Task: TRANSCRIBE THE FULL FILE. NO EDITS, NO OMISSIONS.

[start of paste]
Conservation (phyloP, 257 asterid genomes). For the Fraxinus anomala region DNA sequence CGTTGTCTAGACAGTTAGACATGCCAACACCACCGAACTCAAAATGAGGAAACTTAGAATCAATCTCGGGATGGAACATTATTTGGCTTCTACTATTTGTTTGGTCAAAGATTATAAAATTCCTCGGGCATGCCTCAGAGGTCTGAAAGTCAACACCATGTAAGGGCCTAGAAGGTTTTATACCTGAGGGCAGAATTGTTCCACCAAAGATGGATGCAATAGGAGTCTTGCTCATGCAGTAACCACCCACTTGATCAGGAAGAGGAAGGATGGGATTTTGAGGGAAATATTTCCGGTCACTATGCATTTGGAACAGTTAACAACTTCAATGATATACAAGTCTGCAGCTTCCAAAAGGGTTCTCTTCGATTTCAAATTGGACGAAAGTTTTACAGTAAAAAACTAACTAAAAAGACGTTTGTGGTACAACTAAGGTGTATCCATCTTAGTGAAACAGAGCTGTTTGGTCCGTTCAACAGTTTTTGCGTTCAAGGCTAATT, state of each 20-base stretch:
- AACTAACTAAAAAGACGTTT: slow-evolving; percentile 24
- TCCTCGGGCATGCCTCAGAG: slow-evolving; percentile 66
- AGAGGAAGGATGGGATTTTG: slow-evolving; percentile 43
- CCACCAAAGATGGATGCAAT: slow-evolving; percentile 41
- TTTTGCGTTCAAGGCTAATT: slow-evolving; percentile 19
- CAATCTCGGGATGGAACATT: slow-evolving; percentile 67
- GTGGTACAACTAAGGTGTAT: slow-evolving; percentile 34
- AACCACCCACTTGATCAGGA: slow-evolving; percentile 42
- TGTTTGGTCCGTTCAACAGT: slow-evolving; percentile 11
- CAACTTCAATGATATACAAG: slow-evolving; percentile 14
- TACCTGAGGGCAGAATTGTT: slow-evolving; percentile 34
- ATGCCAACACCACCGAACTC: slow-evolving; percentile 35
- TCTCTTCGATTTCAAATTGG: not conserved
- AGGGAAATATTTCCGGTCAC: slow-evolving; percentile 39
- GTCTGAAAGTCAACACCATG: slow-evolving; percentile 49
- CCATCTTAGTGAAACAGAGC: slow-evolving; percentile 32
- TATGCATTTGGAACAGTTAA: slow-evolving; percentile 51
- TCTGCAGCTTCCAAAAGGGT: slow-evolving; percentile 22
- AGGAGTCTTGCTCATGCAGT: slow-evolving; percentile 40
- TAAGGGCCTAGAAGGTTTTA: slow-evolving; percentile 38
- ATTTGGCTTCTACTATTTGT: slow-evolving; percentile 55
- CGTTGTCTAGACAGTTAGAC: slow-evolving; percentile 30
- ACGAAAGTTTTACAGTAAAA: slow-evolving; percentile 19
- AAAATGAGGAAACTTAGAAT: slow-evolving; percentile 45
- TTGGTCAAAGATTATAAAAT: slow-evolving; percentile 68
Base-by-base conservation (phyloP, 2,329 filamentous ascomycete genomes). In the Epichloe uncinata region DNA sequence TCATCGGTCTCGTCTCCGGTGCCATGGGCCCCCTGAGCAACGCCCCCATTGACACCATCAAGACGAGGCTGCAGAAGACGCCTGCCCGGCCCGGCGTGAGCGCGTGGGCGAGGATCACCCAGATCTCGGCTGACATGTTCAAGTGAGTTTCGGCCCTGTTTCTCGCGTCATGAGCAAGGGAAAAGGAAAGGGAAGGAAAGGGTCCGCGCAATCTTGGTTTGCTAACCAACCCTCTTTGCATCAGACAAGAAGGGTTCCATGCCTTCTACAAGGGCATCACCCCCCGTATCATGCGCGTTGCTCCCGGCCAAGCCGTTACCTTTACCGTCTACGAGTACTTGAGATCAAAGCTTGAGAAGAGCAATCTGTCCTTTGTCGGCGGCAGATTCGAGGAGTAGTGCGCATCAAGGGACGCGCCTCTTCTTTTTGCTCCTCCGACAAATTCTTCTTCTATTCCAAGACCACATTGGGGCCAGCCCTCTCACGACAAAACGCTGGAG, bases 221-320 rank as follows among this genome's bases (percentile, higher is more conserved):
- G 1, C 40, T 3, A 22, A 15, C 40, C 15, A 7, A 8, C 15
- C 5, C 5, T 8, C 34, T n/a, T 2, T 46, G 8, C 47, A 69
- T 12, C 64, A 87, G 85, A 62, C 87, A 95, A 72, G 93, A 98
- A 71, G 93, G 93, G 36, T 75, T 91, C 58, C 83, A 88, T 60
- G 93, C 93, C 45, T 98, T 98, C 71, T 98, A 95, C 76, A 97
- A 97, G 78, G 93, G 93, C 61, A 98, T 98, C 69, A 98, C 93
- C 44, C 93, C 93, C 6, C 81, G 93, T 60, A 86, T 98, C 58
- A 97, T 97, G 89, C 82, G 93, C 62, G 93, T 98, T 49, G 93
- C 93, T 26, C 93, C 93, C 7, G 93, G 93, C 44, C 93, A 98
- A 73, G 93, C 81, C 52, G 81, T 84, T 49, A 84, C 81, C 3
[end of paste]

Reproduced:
Conservation (phyloP, 257 asterid genomes). For the Fraxinus anomala region DNA sequence CGTTGTCTAGACAGTTAGACATGCCAACACCACCGAACTCAAAATGAGGAAACTTAGAATCAATCTCGGGATGGAACATTATTTGGCTTCTACTATTTGTTTGGTCAAAGATTATAAAATTCCTCGGGCATGCCTCAGAGGTCTGAAAGTCAACACCATGTAAGGGCCTAGAAGGTTTTATACCTGAGGGCAGAATTGTTCCACCAAAGATGGATGCAATAGGAGTCTTGCTCATGCAGTAACCACCCACTTGATCAGGAAGAGGAAGGATGGGATTTTGAGGGAAATATTTCCGGTCACTATGCATTTGGAACAGTTAACAACTTCAATGATATACAAGTCTGCAGCTTCCAAAAGGGTTCTCTTCGATTTCAAATTGGACGAAAGTTTTACAGTAAAAAACTAACTAAAAAGACGTTTGTGGTACAACTAAGGTGTATCCATCTTAGTGAAACAGAGCTGTTTGGTCCGTTCAACAGTTTTTGCGTTCAAGGCTAATT, state of each 20-base stretch:
- AACTAACTAAAAAGACGTTT: slow-evolving; percentile 24
- TCCTCGGGCATGCCTCAGAG: slow-evolving; percentile 66
- AGAGGAAGGATGGGATTTTG: slow-evolving; percentile 43
- CCACCAAAGATGGATGCAAT: slow-evolving; percentile 41
- TTTTGCGTTCAAGGCTAATT: slow-evolving; percentile 19
- CAATCTCGGGATGGAACATT: slow-evolving; percentile 67
- GTGGTACAACTAAGGTGTAT: slow-evolving; percentile 34
- AACCACCCACTTGATCAGGA: slow-evolving; percentile 42
- TGTTTGGTCCGTTCAACAGT: slow-evolving; percentile 11
- CAACTTCAATGATATACAAG: slow-evolving; percentile 14
- TACCTGAGGGCAGAATTGTT: slow-evolving; percentile 34
- ATGCCAACACCACCGAACTC: slow-evolving; percentile 35
- TCTCTTCGATTTCAAATTGG: not conserved
- AGGGAAATATTTCCGGTCAC: slow-evolving; percentile 39
- GTCTGAAAGTCAACACCATG: slow-evolving; percentile 49
- CCATCTTAGTGAAACAGAGC: slow-evolving; percentile 32
- TATGCATTTGGAACAGTTAA: slow-evolving; percentile 51
- TCTGCAGCTTCCAAAAGGGT: slow-evolving; percentile 22
- AGGAGTCTTGCTCATGCAGT: slow-evolving; percentile 40
- TAAGGGCCTAGAAGGTTTTA: slow-evolving; percentile 38
- ATTTGGCTTCTACTATTTGT: slow-evolving; percentile 55
- CGTTGTCTAGACAGTTAGAC: slow-evolving; percentile 30
- ACGAAAGTTTTACAGTAAAA: slow-evolving; percentile 19
- AAAATGAGGAAACTTAGAAT: slow-evolving; percentile 45
- TTGGTCAAAGATTATAAAAT: slow-evolving; percentile 68
Base-by-base conservation (phyloP, 2,329 filamentous ascomycete genomes). In the Epichloe uncinata region DNA sequence TCATCGGTCTCGTCTCCGGTGCCATGGGCCCCCTGAGCAACGCCCCCATTGACACCATCAAGACGAGGCTGCAGAAGACGCCTGCCCGGCCCGGCGTGAGCGCGTGGGCGAGGATCACCCAGATCTCGGCTGACATGTTCAAGTGAGTTTCGGCCCTGTTTCTCGCGTCATGAGCAAGGGAAAAGGAAAGGGAAGGAAAGGGTCCGCGCAATCTTGGTTTGCTAACCAACCCTCTTTGCATCAGACAAGAAGGGTTCCATGCCTTCTACAAGGGCATCACCCCCCGTATCATGCGCGTTGCTCCCGGCCAAGCCGTTACCTTTACCGTCTACGAGTACTTGAGATCAAAGCTTGAGAAGAGCAATCTGTCCTTTGTCGGCGGCAGATTCGAGGAGTAGTGCGCATCAAGGGACGCGCCTCTTCTTTTTGCTCCTCCGACAAATTCTTCTTCTATTCCAAGACCACATTGGGGCCAGCCCTCTCACGACAAAACGCTGGAG, bases 221-320 rank as follows among this genome's bases (percentile, higher is more conserved):
- G 1, C 40, T 3, A 22, A 15, C 40, C 15, A 7, A 8, C 15
- C 5, C 5, T 8, C 34, T n/a, T 2, T 46, G 8, C 47, A 69
- T 12, C 64, A 87, G 85, A 62, C 87, A 95, A 72, G 93, A 98
- A 71, G 93, G 93, G 36, T 75, T 91, C 58, C 83, A 88, T 60
- G 93, C 93, C 45, T 98, T 98, C 71, T 98, A 95, C 76, A 97
- A 97, G 78, G 93, G 93, C 61, A 98, T 98, C 69, A 98, C 93
- C 44, C 93, C 93, C 6, C 81, G 93, T 60, A 86, T 98, C 58
- A 97, T 97, G 89, C 82, G 93, C 62, G 93, T 98, T 49, G 93
- C 93, T 26, C 93, C 93, C 7, G 93, G 93, C 44, C 93, A 98
- A 73, G 93, C 81, C 52, G 81, T 84, T 49, A 84, C 81, C 3